Now that summer has nearly arrived, we’re inching closer and closer to football. This post marks the start of our newest series: a look at how each of the Wildcats’ units stands put up against other units in the Big Ten. Next up is linebacker.
Every defense pulses from the middle on out. A linebacking corps inhabits the central area of the field, and any weakness, depth deficiencies, or significant structural flaw within this unit can unravel an entire defense’s constitution. You need strong linebackers, and the Big Ten has them scattered about this season. The usual suspects – teams that have placed near the top of our rankings in most units – did not default on packing their respective linebackers with talent, speed and experience, but there are a few teams whose LB groups might turn out better than you might have otherwise thought.
Teams to watch (NU Excluded)
Iowa – You can poke fun at Iowa’s offense. That’s easy. Their defense isn’t a whole lot better, but it does return three seniors and a combined 65 starts at linebacker, which gives Iowa fans one of several personnel concerns to cross off the list heading into this season. Christian Kirksey, James Morris and Anthony Hitchens should hold up over 12 games, offer a steady guiding hand for a shaky defense and see that the Hawkeyes do a better job keeping opposing offenses in check. They need all the defensive help they can get; asking this offense to score any more points could lead the Hawkeyes to another dismal win-loss season endpoint.
Michigan State – The two names you probably already know – and if not, keep reading – are Max Bullough and Denicos Allen. Together they are, with little doubt, the best linebacking tandem in the Big Ten, and as such they give the Spartans a definitive edge over any other LB corps in this conference. Rival fanbases may disagree, or point to last season’s 7-5 season as some vague generalized indicator of a poor “winning attitude,” but those people are completely missing the point (sorry!), which is that MSU’s linebacking corps, a distinctly separate entity evaluated in isolation, is pretty close to brilliant.
Michigan – I encourage you to “watch” Michigan’s linebacking corps this season, because sometime in October, you can expect this unit to get a powerful infusion of emotional and physical energy from Jake Ryan. When he tore his ACL in the spring, most people assumed the worse – that Ryan would be lost for the entire season. At best, no one expected the junior ‘backer to do his best Adrian Peterson impression and return in time for the second half of Michigan’s slate of games. Alas, Ryan is expected to return, and when he does, a talented cast including sophomore Joe Bolden and junior Desmond Morgan will be waiting. Not that the All-Big Ten second teamer needs any prolonged assistance before getting up to speed.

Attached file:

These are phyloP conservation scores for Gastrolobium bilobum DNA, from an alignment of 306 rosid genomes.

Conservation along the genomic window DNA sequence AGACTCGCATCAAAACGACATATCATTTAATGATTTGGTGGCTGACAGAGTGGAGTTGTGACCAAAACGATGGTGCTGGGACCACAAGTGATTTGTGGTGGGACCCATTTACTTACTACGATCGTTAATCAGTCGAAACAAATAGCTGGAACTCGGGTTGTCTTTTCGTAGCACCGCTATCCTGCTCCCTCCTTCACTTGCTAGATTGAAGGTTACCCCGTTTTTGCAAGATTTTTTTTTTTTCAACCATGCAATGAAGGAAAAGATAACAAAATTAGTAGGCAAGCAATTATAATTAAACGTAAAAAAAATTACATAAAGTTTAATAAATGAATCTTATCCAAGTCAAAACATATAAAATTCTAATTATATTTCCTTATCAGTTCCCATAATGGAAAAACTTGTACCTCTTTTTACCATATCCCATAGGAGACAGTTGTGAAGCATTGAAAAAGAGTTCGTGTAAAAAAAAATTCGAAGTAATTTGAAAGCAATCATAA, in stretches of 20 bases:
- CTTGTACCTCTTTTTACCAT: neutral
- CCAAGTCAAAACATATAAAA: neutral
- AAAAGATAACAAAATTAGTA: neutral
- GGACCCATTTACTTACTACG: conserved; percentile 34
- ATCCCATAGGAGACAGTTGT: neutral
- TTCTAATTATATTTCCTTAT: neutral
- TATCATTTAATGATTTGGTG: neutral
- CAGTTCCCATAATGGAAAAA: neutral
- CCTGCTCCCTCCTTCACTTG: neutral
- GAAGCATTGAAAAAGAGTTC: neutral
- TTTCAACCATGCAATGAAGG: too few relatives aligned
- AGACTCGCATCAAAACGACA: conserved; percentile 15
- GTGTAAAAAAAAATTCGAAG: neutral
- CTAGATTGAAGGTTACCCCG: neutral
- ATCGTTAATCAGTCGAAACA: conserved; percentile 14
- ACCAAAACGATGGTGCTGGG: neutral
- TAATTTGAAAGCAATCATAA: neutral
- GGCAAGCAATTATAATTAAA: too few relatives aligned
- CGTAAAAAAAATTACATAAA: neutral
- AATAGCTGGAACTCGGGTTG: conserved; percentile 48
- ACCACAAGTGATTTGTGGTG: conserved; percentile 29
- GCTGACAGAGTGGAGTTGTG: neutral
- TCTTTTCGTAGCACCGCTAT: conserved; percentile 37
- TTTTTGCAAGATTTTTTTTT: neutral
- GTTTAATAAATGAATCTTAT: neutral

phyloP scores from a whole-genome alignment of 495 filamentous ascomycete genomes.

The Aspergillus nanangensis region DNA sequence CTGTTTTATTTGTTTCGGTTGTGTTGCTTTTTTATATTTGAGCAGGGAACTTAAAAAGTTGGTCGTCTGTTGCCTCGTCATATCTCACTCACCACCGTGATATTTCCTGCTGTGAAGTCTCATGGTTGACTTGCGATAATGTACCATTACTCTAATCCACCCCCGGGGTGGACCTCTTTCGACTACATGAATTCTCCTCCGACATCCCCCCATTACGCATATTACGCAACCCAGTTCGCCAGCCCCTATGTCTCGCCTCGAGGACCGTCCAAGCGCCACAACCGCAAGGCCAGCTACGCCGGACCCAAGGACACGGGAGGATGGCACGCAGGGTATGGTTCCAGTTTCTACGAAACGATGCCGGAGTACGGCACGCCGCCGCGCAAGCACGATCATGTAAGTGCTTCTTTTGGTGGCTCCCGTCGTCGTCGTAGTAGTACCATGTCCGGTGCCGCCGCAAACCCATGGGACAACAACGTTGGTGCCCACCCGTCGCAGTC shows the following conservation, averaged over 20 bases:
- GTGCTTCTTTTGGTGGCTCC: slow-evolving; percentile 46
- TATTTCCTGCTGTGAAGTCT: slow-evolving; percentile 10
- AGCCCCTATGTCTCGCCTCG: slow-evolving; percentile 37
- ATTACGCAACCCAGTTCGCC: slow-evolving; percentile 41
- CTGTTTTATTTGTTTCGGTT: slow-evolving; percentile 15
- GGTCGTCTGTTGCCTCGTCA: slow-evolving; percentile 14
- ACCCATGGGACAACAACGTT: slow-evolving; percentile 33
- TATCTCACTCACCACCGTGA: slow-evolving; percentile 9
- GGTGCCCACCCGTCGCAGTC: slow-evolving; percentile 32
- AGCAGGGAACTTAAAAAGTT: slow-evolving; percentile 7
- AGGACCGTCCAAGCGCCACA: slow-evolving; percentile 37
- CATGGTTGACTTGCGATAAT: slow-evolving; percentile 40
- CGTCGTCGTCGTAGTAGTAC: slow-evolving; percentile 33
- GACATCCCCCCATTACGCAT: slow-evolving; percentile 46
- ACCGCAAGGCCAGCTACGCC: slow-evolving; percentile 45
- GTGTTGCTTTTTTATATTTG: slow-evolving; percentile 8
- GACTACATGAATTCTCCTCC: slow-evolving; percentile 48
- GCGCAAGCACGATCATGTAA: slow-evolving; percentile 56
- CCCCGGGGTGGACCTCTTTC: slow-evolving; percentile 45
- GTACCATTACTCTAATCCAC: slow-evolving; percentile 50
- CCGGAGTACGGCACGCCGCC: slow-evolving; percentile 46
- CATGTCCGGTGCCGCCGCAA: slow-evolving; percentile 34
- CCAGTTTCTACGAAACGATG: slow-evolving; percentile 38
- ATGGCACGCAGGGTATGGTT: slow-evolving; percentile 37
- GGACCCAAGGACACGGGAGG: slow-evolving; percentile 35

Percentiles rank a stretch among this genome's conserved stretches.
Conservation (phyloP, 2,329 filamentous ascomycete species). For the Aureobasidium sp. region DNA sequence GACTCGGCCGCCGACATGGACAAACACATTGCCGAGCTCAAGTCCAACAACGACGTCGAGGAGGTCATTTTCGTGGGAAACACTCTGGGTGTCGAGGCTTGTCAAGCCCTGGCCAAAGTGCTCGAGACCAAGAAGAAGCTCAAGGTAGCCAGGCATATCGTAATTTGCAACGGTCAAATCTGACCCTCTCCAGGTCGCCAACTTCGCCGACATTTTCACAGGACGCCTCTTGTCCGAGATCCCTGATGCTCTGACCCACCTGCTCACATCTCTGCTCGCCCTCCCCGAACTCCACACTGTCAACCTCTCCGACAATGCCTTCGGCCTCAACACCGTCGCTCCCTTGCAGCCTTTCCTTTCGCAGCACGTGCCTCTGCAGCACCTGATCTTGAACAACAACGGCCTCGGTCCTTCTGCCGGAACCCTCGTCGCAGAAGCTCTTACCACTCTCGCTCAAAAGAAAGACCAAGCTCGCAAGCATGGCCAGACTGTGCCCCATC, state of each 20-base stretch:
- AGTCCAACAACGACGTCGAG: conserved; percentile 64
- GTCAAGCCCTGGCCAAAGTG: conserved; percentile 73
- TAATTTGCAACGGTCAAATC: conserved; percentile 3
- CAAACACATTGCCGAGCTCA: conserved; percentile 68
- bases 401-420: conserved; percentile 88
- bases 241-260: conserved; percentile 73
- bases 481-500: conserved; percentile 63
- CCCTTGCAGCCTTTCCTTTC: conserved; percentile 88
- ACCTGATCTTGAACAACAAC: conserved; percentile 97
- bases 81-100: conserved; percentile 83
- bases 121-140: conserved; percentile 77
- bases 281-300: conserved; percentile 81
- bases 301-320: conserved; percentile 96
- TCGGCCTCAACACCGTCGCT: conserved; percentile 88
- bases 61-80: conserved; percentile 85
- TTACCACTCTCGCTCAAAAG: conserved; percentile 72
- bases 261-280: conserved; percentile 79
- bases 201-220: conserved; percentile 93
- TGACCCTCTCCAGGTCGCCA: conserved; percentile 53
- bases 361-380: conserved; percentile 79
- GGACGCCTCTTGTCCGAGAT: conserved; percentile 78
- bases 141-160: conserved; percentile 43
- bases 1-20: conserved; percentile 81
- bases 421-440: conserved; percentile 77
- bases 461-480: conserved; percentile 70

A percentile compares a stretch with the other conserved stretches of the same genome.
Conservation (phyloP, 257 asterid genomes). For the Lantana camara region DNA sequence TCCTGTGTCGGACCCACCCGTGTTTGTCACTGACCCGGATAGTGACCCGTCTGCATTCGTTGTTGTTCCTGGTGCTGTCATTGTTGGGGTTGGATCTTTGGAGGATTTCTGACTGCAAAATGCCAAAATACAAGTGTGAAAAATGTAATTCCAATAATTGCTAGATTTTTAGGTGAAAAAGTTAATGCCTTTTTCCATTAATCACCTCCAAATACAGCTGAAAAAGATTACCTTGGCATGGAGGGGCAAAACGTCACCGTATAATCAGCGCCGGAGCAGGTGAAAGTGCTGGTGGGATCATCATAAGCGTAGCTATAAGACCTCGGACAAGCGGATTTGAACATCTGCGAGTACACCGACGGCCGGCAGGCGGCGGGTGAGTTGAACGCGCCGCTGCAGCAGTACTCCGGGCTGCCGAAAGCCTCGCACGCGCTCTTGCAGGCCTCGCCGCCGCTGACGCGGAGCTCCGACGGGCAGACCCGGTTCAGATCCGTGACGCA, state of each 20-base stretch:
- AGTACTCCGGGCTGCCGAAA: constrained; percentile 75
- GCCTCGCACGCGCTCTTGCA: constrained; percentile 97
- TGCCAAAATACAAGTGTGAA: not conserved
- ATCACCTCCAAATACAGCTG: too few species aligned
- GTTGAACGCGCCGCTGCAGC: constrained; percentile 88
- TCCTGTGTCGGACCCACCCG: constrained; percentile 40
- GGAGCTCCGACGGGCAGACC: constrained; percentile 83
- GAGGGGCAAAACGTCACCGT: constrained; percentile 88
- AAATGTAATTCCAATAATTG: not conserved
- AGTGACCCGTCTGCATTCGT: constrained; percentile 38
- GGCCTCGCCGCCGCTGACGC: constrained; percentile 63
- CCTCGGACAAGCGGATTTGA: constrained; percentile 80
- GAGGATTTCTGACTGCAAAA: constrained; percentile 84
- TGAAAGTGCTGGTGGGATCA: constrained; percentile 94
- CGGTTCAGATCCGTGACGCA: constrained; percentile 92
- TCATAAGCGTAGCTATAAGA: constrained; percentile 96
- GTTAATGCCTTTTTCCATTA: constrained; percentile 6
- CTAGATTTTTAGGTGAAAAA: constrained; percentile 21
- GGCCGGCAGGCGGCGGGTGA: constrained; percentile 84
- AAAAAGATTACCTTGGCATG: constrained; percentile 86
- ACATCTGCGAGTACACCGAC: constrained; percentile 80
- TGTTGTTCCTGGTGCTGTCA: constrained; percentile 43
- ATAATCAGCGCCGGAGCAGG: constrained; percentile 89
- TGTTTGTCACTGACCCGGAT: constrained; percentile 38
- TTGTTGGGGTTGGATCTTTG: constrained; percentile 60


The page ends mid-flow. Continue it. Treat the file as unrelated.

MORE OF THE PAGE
Illinois – Nothing Illini-related will be popular in this space, and I’m willing to concede this pick has more to do with sheer predictive impulse than anything else. Jonathan Brown is a talented All-Conference level player, so there’s that. The Illini also have two emerging sophomores in Mason Monheim and Mike Svetina, both of whom could take major leaps forward this season. If Brown turns his senior season into a personal platform for NFL draft advancement, and can somehow ignore the pile of losses his team might and probably will accumulate over the course of this season, this group of linebackers could detach itself from the perception of this roster’s generally mediocre-to-substandard state.
Where does NU fit in?
In the lead up to the 2012 season, Northwestern football people could all agree on at least one thing: the Wildcats’ best defensive position group was its linebacking corps. The unit took that title and embossed their claim from the start of the season to the Gator Bowl trophy celebration. David Nwabuisi moved on in the offseason, but the distinction survived the test of a 13-game sample size and a key senior departure. Once again, this linebacking corps is Northwestern’s best defensive position group.
This particular breakdown doesn’t care what you or I think about the relative standing of Northwestern’s own position units. It asks yours truly to project the Wildcats LB corps onto the broader scope of the Big Ten. The way I see it, Northwestern’s linebackers rank 5th out of 12 teams. If you made a really convincing argument, maybe I’d push them up one spot, but even after last year’s proficient linebacking performance, I can’t mount a reasonable argument for NU’s LBs ranking among the top two or three best groups. Progress is incremental.
Way too early All-Big Ten team
1. Ryan Shazier, Ohio State
2. Chris Borland, Wisconsin
3. Max Bullough, Michigan State
Way too early power rankings
1. Michigan State, 2. Michigan, 3. Ohio State, 4. Iowa, 5. Northwestern, 6. Wisconsin, 7. Penn State, 8. Nebraska, 9. Illinois, 10. Purdue, 11. Minnesota, 12. Indiana